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Noctes Ambrosianae Post by :webbcomm Category :Essays Author :Maurice Hewlett Date :November 2011 Read :3531

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Noctes Ambrosianae

Weather has sent me indoors, chance to an old book. I have been reading Noctes Ambrosianæ again. Bad buffoonery as much of it is and full to the throttle of the warm-watery optimism induced by whisky, yet as fighting literature it is incalculably better than its modern substitute in Blackwood. The sniper who monthly tries to pinch out his adversaries there--Mrs. Partington's nephew, in fact--wants the one quality which will make that kind of thing intolerable--that is, high spirits. The Black Hussars of Maga both had them, and drank them, frequently neat. I judge that the Nephew has to be more careful. Eupepsy is not revealed in his writing; but Christopher North and his co-mates must have had the stomachs of ostriches. The guzzling and swilling which were the staple of the Noctes were remarked upon at the time as incredible as well as disgusting; but it is to be presumed that they wouldn't have been there if, to the majority at least, they had not been a counsel of perfection. "I wasn't as drunk as I should have liked to be, your Worship, but I was drunk."

As well as that, most people thought it exceedingly funny. Dickens and his readers thought it funny too. Christmas would not have been Christmas unless somebody got beastly drunk. We have moved on since then, and carried the Nephew with us, multum gementem. One can see him kicking violently under the arm of the Zeitgeist as he is borne down the ringing grooves of change. Now, therefore, he is tart in his musings, chastises rather with fleas than with scorpions.

When the Noctes can stand away from Politics and Literature--for the two were always involved in those days, so that unless you approved a man's party you couldn't allow that he wrote tolerable verse--they can wile away a winter evening very pleasantly. Christopher North had an eye for character, a sense of humour, and knew and loved the country. He was country bred. He is at his best when he combines his loves, as he does in the person of the Shepherd. Keep the Shepherd off (a) girls, (b) nursing mothers, (c) the Sabbath, (d) eating, (e) drinking, (f) his own poetry, and he is good reading. Knowing and loving Ettrick Forest as I do, I need no better guide to it than North's Shepherd. Having fished all its waters from Loch Skene downwards, I should ask no better company, evenings, at Tibbie Shields' or the Tushielaw Inn. Edward FitzGerald could have made a good book out of the Noctes, cutting it down to one volume out of four. As it is mainly, it will stand or fall by its high spirits. The really funny character in it is Gurney, the shorthand writer, who is kept in a cupboard, and at the end of the last uproarious chapter, when the coast is cleared of the horseplaying protagonists, "comes out like a mouse, and begins to nibble cheese." That is imagination.

The real Ettrick Shepherd was better than the Noctes can make him. Lockhart gives a delightful account of his first visit to Walter Scott in Castle Street--his first visit, mind you. He is shown into the drawing-room and finds Mrs. Scott, disposed, _à la Madame Recamier, on a sofa. His acuteness comes to the aid of his bewilderment, and he is quick to extend himself in similar fashion upon the opposite sofa. In the dining-room he was much more at his ease. Before the end of the meal he had his host as "Wattie" and his hostess as "Charlotte." Next day he wrote to Scott to ask what he might have said, and to offer apologies if needful.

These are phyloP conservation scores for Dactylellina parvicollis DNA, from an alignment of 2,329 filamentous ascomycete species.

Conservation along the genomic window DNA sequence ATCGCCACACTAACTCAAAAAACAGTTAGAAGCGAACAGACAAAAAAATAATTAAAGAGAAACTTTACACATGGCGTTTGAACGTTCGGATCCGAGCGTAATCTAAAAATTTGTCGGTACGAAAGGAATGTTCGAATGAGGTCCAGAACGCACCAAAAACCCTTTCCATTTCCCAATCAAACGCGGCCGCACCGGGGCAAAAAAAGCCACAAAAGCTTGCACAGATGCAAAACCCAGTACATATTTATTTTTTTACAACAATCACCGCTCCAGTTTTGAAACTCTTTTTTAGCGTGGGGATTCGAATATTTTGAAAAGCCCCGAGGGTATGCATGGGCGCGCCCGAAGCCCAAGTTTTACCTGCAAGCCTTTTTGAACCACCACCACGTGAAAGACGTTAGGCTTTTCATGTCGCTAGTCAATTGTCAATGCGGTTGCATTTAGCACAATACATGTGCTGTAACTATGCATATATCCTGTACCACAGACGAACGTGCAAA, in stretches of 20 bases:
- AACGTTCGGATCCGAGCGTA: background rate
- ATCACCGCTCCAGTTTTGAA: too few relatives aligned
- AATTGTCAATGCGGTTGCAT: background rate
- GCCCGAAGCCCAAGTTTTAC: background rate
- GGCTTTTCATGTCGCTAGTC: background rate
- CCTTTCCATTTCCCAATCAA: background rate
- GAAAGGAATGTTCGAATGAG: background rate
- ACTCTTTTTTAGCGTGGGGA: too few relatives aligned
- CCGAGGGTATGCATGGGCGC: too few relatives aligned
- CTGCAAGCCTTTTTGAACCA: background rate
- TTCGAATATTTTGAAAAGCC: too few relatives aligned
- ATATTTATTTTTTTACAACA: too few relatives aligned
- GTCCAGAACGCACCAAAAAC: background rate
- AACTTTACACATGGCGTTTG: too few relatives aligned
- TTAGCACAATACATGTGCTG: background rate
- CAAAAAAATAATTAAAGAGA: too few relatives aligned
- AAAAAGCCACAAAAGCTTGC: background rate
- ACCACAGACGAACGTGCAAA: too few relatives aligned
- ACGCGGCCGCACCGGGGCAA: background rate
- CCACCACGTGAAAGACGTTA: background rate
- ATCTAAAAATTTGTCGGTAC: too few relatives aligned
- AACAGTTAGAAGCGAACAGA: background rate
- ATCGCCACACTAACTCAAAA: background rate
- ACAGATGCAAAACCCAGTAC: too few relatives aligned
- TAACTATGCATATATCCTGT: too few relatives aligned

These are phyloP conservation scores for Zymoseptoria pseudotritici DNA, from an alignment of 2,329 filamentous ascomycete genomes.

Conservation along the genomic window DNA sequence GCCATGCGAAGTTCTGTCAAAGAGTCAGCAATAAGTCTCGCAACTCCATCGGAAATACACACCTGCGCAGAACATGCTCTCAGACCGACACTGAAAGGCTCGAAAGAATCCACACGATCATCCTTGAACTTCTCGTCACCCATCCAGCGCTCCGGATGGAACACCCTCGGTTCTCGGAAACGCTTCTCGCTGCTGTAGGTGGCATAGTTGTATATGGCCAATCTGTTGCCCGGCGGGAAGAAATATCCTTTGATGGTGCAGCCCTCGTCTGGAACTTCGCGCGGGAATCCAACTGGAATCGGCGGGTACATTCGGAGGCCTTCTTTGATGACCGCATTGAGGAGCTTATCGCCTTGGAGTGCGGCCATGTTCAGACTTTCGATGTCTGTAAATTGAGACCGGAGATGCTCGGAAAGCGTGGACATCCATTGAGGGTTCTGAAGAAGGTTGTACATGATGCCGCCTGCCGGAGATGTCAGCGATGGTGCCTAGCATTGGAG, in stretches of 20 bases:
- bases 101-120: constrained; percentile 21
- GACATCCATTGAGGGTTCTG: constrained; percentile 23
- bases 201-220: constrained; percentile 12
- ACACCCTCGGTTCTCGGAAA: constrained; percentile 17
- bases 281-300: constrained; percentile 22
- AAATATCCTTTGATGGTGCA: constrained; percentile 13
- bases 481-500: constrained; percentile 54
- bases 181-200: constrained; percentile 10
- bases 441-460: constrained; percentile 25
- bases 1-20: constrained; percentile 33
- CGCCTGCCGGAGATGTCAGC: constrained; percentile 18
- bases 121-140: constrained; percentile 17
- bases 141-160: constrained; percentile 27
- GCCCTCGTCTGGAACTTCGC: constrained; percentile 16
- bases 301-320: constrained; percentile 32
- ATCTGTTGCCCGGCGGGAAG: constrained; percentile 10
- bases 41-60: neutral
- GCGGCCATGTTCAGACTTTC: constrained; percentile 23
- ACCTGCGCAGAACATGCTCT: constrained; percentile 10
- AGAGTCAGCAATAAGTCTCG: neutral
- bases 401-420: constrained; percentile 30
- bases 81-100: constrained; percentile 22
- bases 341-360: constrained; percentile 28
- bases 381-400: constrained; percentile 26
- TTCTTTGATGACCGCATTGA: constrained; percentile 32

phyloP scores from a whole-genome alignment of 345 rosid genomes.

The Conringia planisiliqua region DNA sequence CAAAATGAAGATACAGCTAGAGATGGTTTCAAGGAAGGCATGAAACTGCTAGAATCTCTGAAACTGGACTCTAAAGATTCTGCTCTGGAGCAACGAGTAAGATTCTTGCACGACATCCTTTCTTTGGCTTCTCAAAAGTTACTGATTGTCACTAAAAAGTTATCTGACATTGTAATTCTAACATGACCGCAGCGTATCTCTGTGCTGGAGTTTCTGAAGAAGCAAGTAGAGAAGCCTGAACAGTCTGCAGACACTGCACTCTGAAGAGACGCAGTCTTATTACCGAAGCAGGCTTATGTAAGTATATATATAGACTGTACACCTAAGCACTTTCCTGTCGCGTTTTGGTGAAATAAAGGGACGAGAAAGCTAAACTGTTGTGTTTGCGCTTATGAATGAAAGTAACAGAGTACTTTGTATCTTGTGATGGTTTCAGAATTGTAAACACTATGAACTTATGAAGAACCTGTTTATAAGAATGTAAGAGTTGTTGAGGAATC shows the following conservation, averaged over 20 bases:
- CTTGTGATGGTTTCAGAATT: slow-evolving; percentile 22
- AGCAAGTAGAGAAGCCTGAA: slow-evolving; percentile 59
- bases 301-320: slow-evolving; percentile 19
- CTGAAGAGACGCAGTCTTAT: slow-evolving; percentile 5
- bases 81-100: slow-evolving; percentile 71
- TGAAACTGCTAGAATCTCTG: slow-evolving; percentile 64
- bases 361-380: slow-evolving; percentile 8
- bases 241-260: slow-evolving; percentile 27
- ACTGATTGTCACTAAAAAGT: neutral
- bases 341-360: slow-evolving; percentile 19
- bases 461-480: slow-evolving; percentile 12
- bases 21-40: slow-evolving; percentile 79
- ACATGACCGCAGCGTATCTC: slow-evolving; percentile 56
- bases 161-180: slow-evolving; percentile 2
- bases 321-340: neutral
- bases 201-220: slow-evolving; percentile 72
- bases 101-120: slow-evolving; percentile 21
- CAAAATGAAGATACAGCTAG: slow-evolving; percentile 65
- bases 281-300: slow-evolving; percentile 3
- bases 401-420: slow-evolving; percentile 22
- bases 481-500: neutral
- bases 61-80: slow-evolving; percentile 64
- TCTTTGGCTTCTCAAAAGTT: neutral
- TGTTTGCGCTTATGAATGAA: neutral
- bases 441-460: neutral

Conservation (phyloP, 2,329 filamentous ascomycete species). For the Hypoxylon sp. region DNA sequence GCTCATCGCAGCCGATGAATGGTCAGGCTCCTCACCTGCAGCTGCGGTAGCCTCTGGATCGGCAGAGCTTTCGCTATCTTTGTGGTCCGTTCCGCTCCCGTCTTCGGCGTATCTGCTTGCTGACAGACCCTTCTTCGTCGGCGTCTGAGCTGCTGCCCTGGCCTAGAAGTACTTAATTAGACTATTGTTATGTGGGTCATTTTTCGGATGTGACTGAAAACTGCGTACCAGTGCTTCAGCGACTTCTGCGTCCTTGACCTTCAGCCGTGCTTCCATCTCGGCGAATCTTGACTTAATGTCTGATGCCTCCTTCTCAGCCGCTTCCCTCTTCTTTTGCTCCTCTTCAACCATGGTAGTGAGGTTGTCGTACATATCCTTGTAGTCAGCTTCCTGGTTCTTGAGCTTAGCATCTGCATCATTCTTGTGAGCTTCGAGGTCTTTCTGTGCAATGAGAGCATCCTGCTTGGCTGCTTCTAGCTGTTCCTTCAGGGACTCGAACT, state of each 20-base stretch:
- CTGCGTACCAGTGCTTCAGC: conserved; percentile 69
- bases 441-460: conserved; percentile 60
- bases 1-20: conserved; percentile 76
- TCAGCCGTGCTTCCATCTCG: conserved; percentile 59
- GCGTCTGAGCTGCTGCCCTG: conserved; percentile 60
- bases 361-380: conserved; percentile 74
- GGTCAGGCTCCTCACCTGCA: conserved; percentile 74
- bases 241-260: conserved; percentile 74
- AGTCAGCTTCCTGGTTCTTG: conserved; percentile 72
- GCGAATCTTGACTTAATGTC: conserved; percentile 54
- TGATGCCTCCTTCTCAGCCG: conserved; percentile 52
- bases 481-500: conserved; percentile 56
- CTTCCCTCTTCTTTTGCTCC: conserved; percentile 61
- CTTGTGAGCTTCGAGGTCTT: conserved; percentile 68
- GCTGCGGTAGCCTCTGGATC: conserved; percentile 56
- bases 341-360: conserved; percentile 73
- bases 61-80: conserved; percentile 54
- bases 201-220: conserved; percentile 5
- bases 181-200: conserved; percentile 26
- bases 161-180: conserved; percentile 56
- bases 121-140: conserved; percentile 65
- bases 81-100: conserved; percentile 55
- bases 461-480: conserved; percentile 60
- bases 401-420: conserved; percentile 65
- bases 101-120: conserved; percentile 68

A remark put into his mouth by North, that he could "ban" Burns for having forestalled him with the line--

The summer to Nature, my Willie to me!
set me wondering wherein consists the true lyrical magic. In that line of Burns's, clearly, it lies in the harmony of lyric thought and lyric lilt. In--
Come away, come away, Death,
it is in the lilt alone. One thing only about it is sure, and that is that the diction must be conversational. There will be tears in the voice, but the voice must be that of the homely earth, never of the stage, never of the pulpit If you agree with that, you will have to cut out practically all the poets from Dryden to Cowper, Gray and Collins among them; for Gray has a learned sock, and hardly allows familiarity when he is elegising Horace Walpole's cat. But Shakespeare proves it, Ben Jonson proves it, and all the good poets from Wordsworth. Burns had the vernacular to help him, and for the most part a model to steer by. All Lowland Scots, lads and lassies, wail, and occasionally howl, in his songs. The first two lines of that one envied by Hogg run:


Here awa, there awa, wandering Willie,
Here awa, there awa, haud awa hame!


and of these the second is traditional, altered only in one word. Burns writes "haud awa hame" instead of repeating "here awa"--and improves it. Shakespeare used the King's English, but never shirked a racy idiom. Here is a good instance from the Sonnets, and from one of the greatest of them, "Farewell, thou art too dear."


Thus have I had thee as a dream doth flatter--
In sleep a king; but waking no such matter.


You might call that a slang phrase and be right.

There are other cases, and many; some where he goes all lengths, and one at least where he goes beyond them. But to leave Shakespeare, for a perfect example of passion married to common speech, commend me to--


Since there's no help, come let us kiss and part,
Nay, I have done, you get no more of me;
But I am glad, yea, glad with all my heart
That thus so clearly I myself can free.


Intense feeling, intense music, a lovely thing: a poem.


(The end)
Maurice Hewlett's essay: Noctes Ambrosianae

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